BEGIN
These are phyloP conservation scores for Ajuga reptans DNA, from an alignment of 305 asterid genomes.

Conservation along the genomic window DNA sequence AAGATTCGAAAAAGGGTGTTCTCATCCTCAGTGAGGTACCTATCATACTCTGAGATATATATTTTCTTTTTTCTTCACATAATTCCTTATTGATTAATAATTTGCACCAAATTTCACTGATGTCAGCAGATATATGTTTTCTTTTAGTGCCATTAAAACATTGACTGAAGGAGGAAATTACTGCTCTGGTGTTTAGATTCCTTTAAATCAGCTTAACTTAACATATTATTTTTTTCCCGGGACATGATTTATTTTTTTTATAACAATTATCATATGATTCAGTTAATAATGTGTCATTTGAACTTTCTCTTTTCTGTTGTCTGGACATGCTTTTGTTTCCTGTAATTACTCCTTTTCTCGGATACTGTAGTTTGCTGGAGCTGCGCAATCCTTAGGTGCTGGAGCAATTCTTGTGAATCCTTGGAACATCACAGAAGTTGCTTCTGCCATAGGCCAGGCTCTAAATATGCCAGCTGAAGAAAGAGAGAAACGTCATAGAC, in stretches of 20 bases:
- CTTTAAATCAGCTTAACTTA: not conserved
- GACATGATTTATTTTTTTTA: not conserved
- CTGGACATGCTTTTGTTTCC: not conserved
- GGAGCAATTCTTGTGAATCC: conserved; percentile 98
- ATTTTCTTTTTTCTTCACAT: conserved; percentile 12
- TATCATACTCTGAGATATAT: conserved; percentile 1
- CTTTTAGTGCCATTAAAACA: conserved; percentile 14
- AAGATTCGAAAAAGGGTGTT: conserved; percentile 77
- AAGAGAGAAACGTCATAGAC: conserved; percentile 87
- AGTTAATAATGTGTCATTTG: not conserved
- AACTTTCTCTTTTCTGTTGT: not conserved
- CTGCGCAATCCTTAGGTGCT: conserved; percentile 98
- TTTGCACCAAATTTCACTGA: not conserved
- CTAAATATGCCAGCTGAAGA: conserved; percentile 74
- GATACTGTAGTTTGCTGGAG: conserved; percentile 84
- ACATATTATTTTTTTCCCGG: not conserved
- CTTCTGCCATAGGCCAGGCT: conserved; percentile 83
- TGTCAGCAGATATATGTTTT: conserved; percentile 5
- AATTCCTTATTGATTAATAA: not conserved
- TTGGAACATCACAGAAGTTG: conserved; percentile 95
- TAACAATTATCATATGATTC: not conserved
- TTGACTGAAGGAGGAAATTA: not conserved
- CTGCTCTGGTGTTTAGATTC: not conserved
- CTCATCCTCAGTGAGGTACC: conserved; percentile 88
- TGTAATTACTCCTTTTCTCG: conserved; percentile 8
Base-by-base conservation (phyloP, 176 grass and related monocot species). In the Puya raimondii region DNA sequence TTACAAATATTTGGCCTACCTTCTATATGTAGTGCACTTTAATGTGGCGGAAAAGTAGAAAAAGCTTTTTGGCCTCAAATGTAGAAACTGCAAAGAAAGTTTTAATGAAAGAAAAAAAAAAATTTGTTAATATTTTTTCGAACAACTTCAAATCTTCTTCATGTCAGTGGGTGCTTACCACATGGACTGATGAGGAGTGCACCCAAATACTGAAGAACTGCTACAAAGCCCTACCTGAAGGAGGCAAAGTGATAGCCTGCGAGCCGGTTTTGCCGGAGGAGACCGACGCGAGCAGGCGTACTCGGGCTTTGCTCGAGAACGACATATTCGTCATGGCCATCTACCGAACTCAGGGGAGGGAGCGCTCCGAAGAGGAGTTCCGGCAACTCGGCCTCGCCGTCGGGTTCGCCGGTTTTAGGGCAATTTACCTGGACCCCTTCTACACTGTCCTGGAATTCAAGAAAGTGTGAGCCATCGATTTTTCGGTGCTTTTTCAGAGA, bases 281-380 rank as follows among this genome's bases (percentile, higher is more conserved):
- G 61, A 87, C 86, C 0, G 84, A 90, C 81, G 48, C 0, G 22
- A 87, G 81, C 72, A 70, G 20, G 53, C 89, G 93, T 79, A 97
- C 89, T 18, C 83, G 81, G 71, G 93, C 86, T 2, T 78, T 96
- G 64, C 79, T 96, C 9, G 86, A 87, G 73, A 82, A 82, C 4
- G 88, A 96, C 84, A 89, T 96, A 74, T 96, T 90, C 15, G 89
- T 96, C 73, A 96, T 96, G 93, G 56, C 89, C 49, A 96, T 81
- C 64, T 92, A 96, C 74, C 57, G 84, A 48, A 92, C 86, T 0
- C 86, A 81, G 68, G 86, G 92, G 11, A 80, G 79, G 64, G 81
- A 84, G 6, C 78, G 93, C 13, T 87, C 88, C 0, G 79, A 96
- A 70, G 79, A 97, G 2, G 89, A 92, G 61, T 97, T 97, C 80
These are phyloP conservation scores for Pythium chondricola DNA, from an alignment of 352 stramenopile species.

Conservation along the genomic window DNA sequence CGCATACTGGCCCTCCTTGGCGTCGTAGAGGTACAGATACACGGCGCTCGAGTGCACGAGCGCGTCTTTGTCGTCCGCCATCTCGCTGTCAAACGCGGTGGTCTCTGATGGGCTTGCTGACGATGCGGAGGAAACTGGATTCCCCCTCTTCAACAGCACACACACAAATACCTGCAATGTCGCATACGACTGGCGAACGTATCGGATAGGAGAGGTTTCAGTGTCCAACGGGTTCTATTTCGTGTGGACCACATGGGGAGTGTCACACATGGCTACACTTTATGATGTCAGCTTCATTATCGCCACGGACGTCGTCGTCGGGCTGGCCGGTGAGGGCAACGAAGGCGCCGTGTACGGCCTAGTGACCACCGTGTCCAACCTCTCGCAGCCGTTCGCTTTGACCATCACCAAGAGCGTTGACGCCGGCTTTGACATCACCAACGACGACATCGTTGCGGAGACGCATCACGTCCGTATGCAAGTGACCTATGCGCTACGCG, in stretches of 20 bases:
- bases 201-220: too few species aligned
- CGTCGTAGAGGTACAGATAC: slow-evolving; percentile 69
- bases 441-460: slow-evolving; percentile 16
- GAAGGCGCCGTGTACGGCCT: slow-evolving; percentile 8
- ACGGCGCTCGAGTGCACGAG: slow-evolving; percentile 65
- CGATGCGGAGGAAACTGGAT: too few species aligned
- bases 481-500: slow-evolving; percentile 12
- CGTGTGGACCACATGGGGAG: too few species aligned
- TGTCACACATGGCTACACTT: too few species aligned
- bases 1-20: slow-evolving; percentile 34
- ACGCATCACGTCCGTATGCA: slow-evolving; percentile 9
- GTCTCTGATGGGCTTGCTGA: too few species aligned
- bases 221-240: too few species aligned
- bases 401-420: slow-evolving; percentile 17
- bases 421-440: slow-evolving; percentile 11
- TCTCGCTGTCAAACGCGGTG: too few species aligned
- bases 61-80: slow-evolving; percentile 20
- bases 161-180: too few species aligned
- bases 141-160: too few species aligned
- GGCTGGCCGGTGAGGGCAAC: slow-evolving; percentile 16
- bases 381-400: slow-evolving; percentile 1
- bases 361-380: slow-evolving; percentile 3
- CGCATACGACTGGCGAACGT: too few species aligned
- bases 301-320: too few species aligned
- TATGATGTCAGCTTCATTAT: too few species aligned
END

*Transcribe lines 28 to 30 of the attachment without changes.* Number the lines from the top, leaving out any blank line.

Base-by-base conservation (phyloP, 176 grass and related monocot species). In the Puya raimondii region DNA sequence TTACAAATATTTGGCCTACCTTCTATATGTAGTGCACTTTAATGTGGCGGAAAAGTAGAAAAAGCTTTTTGGCCTCAAATGTAGAAACTGCAAAGAAAGTTTTAATGAAAGAAAAAAAAAAATTTGTTAATATTTTTTCGAACAACTTCAAATCTTCTTCATGTCAGTGGGTGCTTACCACATGGACTGATGAGGAGTGCACCCAAATACTGAAGAACTGCTACAAAGCCCTACCTGAAGGAGGCAAAGTGATAGCCTGCGAGCCGGTTTTGCCGGAGGAGACCGACGCGAGCAGGCGTACTCGGGCTTTGCTCGAGAACGACATATTCGTCATGGCCATCTACCGAACTCAGGGGAGGGAGCGCTCCGAAGAGGAGTTCCGGCAACTCGGCCTCGCCGTCGGGTTCGCCGGTTTTAGGGCAATTTACCTGGACCCCTTCTACACTGTCCTGGAATTCAAGAAAGTGTGAGCCATCGATTTTTCGGTGCTTTTTCAGAGA, bases 281-380 rank as follows among this genome's bases (percentile, higher is more conserved):
- G 61, A 87, C 86, C 0, G 84, A 90, C 81, G 48, C 0, G 22
- A 87, G 81, C 72, A 70, G 20, G 53, C 89, G 93, T 79, A 97